One of the biggest challenges for Mihai Malaimare, Jr. was filming in black and white. At first, it was surprising for him to see the traditional Buenos Aires neighborhood of La Boca — famous for its eye-popping mixture of primary colors — bathed in shades of white, gray, and black. “I thought it was great because nobody had shown it like that. Before I arrived here, I was searching the internet, and when I saw those colors, I got really excited,” the director of photography explained. “In black and white, you have to be careful with the framing, with the light and shadow. Even if you’re not conscious of those things, viewers will be more conscious of what they see in terms of composition. With color it’s easier to trick viewers. So at first you might think it’s easier to shoot in black and white, but it’s actually more difficult because you have to do more with composition and light and shadow to make up for the things that you can’t express with color.”
Coppola sought to achieve a very contrasted black and white style, similar to the movies that he’d watched during his youth. “We were looking for a certain high contrast,” Malaimare explained. “The negative in the 1960s was very specific. In modern cinema there are plenty of directors of photography that use soft light. But from the beginning we aimed for high contrast. We had a very powerful backlight that allowed us to have a very high contrast in black and white.”
Malaimare worked with Cecilia Monti, the costume designer, to determine how the colors and textures of the clothing would look in black and white. Monti said, “It was great when Mihai told me that we were going to use pure shades of black and white, which is unusual in a color film. We achieved an interesting effect that opened up many possibilities. The fabrics with more texture and luster printed better than others, which is to say, the effect was different. The color tests were arduous. Depending on the degree of saturation, there were some colors that looked very similar in black and white. We had to assemble a diverse palette of grays in order to determine which shade to use for each character.” Monti wanted the clothing styles for Bennie and Tetro to reflect certain aspects of their personalities. Bennie, the idealistic, enthusiastic, curious, and slightly naïve younger brother, wears clear, bright colors on-screen. In contrast, the moodier Tetro dresses in dark clothes with rich textures, such as leather and chamois leather.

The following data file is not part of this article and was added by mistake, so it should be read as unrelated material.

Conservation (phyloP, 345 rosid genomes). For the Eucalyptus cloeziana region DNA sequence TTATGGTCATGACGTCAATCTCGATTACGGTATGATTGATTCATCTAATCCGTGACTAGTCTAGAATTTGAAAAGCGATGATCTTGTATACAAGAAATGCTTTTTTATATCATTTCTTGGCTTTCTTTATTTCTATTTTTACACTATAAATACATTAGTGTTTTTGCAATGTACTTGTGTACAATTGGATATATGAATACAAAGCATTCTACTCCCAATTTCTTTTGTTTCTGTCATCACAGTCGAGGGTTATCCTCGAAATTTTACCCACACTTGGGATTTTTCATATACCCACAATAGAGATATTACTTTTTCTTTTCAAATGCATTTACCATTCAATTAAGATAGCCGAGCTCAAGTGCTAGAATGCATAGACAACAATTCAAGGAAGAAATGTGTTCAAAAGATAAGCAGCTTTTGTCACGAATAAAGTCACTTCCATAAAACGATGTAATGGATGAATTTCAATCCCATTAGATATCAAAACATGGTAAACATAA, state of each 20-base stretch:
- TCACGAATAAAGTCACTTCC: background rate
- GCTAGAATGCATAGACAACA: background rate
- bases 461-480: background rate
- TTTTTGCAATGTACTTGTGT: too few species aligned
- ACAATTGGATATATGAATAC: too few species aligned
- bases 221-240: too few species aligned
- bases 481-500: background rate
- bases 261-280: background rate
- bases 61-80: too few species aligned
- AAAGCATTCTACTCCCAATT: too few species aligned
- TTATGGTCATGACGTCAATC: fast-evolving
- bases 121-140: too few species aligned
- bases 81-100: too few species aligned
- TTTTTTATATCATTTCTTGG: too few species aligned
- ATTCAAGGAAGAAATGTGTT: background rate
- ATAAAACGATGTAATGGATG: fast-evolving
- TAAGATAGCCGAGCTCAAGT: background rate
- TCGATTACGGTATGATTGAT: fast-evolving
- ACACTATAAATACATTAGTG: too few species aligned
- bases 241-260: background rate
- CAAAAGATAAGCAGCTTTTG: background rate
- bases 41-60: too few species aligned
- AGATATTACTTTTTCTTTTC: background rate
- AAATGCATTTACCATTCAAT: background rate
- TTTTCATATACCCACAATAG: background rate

This play of contrasts — between light and dark, between the brothers’ distinctive lifestyles, between opposing worlds — is also reflected in the music. While coming up with the film score for Tetro, the Argentine musician Osvaldo Golijov, who had collaborated with Coppola on his previous film, Youth Without Youth, initially worked in the United States during the filming process before then traveling to Buenos Aires to work with the director once the shoot had concluded.
In his correspondences with Golijov, Coppola insisted on using symphonic jazz, similar to the soundtrack for A Streetcar Named Desire. In Golijov’s words: “After working for several weeks in the U.S. on that kind of music, I came to Buenos Aires and watched the film four times with Francis. During our discussions, we came up with the idea of capturing what our sound engineer called ‘nostalgic optimism.'”
When it came time to compose the principal sections of the film score, Golijov took into account, on the one hand, Tetro’s dark personality and his wounds from the past; and, on the other hand, the start of a journey that will change Benny’s life. The resulting score mixes nostalgia with pain, while maintaining a tinge of optimism. In addition, according to Golijov: “We had to capture the city’s unique vitality. There’s this beautiful group of characters, all played by Argentine actors. They’re like the champagne of the movie, what propels it forward.”
The film’s soundtrack ultimately fused classical music with the milonga and rhythms from the Argentine countryside, such as the chamamé. In general, Golijov tried to avoid using tango in the Astor Piazzola style, “which is amazing but too specific.” The cheeriness of the milonga and the chamamé contrasts with the seriousness of the symphonic music that accompanies Carlo Tetroccini, Tetro’s father. The intensity of this music definitively takes over the film during the final twenty minutes.
“The score of Youth Without Youth was almost like a symphonic rhythm. That movie was at once very musical and very fluid. In contrast, Tetro has much greater fluctuations in tempo. Everything has more contour, so to speak,” Golijov explained. “Youth Without Youth was more… not so much impressionist but diffuse because sometimes you couldn’t tell what was happening or if what was happening was a dream or a memory. In Tetro, there’s no mist, everything is clear. It’s almost as if you could sketch it. So, in a sense, I feel that the movie gives birth to the music.”